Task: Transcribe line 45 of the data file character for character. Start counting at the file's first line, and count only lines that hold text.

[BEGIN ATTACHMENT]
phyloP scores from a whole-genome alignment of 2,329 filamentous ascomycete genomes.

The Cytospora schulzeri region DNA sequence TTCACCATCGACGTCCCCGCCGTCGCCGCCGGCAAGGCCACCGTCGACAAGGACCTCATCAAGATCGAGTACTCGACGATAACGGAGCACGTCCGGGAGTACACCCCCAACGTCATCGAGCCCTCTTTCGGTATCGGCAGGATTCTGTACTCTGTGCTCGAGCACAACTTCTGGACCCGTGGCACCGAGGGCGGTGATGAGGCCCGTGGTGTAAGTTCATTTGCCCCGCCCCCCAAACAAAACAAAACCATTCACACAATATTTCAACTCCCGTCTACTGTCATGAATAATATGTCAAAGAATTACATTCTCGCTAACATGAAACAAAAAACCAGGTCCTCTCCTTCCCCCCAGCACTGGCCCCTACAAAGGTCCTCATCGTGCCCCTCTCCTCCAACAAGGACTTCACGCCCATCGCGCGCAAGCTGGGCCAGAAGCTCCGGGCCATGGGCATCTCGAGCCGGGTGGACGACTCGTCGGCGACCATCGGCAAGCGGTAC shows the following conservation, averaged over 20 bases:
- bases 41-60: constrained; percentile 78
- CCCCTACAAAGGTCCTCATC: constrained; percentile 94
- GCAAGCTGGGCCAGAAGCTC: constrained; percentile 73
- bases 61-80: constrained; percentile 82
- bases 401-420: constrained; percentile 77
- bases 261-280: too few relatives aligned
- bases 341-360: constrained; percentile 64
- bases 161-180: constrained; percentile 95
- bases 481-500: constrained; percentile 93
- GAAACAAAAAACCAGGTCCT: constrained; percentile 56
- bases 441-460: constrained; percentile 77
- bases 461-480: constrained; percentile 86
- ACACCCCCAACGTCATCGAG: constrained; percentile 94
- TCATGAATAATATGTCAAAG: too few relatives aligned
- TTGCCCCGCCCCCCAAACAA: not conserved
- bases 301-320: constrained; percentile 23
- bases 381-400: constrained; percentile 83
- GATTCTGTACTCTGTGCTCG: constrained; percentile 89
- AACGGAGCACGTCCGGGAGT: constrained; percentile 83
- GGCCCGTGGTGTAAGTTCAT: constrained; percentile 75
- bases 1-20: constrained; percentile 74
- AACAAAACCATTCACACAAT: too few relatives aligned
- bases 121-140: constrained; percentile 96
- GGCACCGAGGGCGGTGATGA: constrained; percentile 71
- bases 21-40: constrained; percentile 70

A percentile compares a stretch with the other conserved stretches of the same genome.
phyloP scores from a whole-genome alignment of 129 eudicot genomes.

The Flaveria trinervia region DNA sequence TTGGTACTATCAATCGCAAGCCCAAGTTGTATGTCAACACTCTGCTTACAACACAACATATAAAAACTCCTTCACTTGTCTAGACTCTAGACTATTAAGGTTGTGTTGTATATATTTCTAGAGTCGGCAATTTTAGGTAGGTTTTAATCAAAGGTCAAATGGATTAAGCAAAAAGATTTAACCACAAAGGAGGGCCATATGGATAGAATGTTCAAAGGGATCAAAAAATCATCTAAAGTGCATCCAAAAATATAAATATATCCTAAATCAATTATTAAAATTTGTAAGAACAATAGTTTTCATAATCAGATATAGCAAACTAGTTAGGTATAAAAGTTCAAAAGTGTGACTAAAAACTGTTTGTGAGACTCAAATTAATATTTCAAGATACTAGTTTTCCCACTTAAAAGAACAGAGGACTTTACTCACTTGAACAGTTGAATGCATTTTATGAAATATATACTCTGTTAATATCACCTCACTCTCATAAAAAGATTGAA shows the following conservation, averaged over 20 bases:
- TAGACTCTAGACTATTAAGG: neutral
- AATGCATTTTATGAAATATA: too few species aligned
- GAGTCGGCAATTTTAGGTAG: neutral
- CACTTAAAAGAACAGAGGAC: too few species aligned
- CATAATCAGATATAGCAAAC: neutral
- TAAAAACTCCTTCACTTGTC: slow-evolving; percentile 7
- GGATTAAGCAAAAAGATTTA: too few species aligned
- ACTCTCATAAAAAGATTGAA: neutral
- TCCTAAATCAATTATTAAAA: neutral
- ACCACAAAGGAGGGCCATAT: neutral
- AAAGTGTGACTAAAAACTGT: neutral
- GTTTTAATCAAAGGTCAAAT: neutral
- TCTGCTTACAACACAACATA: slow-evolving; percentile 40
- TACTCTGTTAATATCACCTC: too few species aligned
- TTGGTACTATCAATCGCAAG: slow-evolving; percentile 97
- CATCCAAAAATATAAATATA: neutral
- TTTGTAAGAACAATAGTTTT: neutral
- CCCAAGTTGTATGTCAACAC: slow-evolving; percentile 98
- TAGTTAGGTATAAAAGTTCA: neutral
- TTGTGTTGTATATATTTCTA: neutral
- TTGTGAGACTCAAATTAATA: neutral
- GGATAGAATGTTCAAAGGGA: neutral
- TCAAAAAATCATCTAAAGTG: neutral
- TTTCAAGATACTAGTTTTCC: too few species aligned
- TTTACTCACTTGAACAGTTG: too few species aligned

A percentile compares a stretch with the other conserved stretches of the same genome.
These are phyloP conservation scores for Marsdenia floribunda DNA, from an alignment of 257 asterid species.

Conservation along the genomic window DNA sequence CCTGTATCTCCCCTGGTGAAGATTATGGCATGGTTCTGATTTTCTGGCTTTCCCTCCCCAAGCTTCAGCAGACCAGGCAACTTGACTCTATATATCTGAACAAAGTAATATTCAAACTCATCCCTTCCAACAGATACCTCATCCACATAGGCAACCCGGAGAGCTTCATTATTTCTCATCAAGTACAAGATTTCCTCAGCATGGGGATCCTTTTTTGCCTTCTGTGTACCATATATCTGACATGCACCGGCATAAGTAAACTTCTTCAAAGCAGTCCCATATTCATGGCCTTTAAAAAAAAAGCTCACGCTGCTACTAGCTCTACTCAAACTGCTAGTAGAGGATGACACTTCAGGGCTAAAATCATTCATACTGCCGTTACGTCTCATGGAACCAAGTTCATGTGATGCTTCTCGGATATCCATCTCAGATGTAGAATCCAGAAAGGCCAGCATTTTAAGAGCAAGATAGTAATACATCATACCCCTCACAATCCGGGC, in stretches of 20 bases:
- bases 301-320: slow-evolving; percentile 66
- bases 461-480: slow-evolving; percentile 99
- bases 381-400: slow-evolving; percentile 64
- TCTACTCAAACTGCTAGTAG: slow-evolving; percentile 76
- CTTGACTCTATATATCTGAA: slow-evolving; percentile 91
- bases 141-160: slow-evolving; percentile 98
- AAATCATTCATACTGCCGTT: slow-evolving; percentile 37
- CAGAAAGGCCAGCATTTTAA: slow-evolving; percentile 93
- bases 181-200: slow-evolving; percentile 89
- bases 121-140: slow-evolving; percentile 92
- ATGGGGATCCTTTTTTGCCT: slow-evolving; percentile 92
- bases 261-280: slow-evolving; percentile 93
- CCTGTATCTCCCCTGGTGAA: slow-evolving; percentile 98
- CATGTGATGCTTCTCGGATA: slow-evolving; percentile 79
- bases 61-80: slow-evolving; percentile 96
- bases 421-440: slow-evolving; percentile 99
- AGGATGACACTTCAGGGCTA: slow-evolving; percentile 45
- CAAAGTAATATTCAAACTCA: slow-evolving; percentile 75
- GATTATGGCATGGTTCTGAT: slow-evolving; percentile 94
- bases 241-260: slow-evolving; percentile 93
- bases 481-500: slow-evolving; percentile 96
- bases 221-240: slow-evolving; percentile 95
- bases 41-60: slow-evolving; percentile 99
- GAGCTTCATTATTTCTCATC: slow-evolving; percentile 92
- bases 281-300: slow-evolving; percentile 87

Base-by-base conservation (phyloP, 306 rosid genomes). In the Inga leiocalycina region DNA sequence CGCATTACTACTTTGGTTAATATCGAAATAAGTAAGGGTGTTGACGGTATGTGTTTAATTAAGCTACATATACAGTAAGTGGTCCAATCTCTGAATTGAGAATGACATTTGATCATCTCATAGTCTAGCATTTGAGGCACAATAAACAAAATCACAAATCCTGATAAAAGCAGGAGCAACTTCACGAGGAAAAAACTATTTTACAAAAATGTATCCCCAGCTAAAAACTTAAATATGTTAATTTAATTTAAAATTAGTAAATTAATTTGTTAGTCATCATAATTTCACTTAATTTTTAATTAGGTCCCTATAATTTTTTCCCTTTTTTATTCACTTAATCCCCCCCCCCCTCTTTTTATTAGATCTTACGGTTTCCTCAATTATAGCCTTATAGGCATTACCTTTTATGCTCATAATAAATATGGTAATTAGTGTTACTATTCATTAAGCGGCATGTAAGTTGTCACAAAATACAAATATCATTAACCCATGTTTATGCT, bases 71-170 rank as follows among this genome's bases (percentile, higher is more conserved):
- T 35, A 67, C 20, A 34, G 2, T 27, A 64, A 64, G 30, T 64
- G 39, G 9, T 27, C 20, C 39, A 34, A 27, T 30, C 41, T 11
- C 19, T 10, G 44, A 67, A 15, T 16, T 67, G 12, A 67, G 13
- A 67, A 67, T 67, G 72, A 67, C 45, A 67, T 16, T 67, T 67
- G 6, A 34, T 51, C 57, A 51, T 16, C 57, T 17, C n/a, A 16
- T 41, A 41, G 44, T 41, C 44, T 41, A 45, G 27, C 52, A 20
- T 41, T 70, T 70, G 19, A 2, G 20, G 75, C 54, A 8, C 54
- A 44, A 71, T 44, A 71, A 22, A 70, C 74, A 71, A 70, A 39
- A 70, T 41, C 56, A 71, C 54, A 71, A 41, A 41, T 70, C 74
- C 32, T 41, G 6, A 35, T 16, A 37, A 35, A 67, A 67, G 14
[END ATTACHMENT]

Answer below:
- TTGGTACTATCAATCGCAAG: slow-evolving; percentile 97